Sure, you can blame physics for cancer. The universe wants to kill us after all. I mean, on the whole, it is pretty inhospitable to life. We are fighting it back. I guess scientists are like jujitsu masters — we use the universe against itself for our benefit.
But, there is a sense in which diseases are cured by thought. It is the collective thoughts and intentional actions of scientists which cure disease. The thoughts of an individual alone are useless without a community.
Is it true that subatomic particles such as electrons can be in multiple places at once?
If you think of the particles has tiny billiard balls, then no, almost by definition. A thing, that is defined by its singular location, cannot be two places at once. That’s like asking if you can make a square circle. The question doesn’t even make sense.
Metaphors and analogies always have their limitations. It is useful to think this way about particles sometimes. For example, think of a laser. You likely are not going too far astray if you think of the light in a laser as a huge number of little balls flying straight at the speed of light. I mean that is how we draw it for students. But a physicist could quickly drum up a situation under which that picture would lead to wrong conclusions even microscopically.
Does quantum mechanics only apply to the subatomic?
Not quite. If you believe that quantum mechanics applies to fundamental particles and that fundamental particles make up you and me, then quantum mechanics also applies to you and me.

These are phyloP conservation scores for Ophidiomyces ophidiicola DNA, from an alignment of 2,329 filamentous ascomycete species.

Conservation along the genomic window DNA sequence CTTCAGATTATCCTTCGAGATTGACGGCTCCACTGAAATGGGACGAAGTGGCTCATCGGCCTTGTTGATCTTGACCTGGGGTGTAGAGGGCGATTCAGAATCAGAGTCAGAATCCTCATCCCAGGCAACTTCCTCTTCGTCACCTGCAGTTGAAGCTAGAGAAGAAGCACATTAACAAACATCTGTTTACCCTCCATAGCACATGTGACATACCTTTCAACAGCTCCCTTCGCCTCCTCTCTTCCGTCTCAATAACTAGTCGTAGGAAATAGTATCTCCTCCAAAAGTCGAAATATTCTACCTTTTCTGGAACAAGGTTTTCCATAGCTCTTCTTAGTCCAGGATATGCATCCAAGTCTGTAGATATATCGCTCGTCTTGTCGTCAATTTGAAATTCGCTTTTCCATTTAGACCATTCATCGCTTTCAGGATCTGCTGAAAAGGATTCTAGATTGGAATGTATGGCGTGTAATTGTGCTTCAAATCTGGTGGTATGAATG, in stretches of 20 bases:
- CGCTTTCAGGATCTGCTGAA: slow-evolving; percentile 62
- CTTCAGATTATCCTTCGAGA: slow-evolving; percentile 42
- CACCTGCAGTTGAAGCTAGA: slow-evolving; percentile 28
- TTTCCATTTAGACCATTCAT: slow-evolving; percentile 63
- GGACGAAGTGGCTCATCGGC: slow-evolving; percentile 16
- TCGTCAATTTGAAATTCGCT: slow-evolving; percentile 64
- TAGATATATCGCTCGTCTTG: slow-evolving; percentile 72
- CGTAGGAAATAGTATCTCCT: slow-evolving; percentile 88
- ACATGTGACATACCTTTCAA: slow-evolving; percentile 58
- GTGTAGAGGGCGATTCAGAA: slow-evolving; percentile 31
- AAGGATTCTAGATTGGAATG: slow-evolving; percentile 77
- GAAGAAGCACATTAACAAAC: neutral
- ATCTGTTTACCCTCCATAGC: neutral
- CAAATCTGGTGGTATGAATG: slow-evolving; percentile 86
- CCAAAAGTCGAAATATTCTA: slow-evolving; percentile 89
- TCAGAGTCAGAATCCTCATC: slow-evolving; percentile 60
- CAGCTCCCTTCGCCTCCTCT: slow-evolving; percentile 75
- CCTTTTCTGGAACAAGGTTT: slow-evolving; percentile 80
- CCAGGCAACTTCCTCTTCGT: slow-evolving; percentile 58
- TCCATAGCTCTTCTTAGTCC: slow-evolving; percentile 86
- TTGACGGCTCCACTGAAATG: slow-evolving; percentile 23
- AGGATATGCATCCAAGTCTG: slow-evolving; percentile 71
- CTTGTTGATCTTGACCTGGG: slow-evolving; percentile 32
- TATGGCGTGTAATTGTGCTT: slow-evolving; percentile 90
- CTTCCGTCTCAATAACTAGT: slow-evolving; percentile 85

This is mostly true, but building a description of each of my particles and the way they interact using the rules of quantum mechanics would be impossible. Besides, Newtonian mechanics works perfectly fine for large objects and is much simpler. So we don’t use quantum mechanics to describe large objects.
Not yet, anyway. The idea of quantum engineering is to carefully design and build a large arrangement of atoms that behaves in fundamentally new ways. There is nothing in the rules of quantum mechanics that forbids it, just like there was nothing in the rules of Newtonian mechanics that forbade going to the moon. It’s just a hard problem that will take a lot of hard work.
Do quantum computers really assess every possible outcome at once?
No. If it could, it would be able to solve every possible problem instantaneously. In fact, we have found only a few classes of problems that we think a quantum computer could speed up. These are problems that have a mathematical structure that looks similar to quantum mechanics. So, we exploit that similarity to come up with easier solutions. There is nothing magical going on.
Can we use entanglement to send information at speeds faster than the speed of light?
No. Using entanglement to send information faster than light is like a perpetual motion machine. Each proposal looks detailed and intricate. But some non-physical thing is always hidden under the rug.
Could I use tachyons to become The Flash? And if so, where do I get tachyons?
This is described in my books. Go buy them.
Originally published at csferrie.com on March 11, 2018.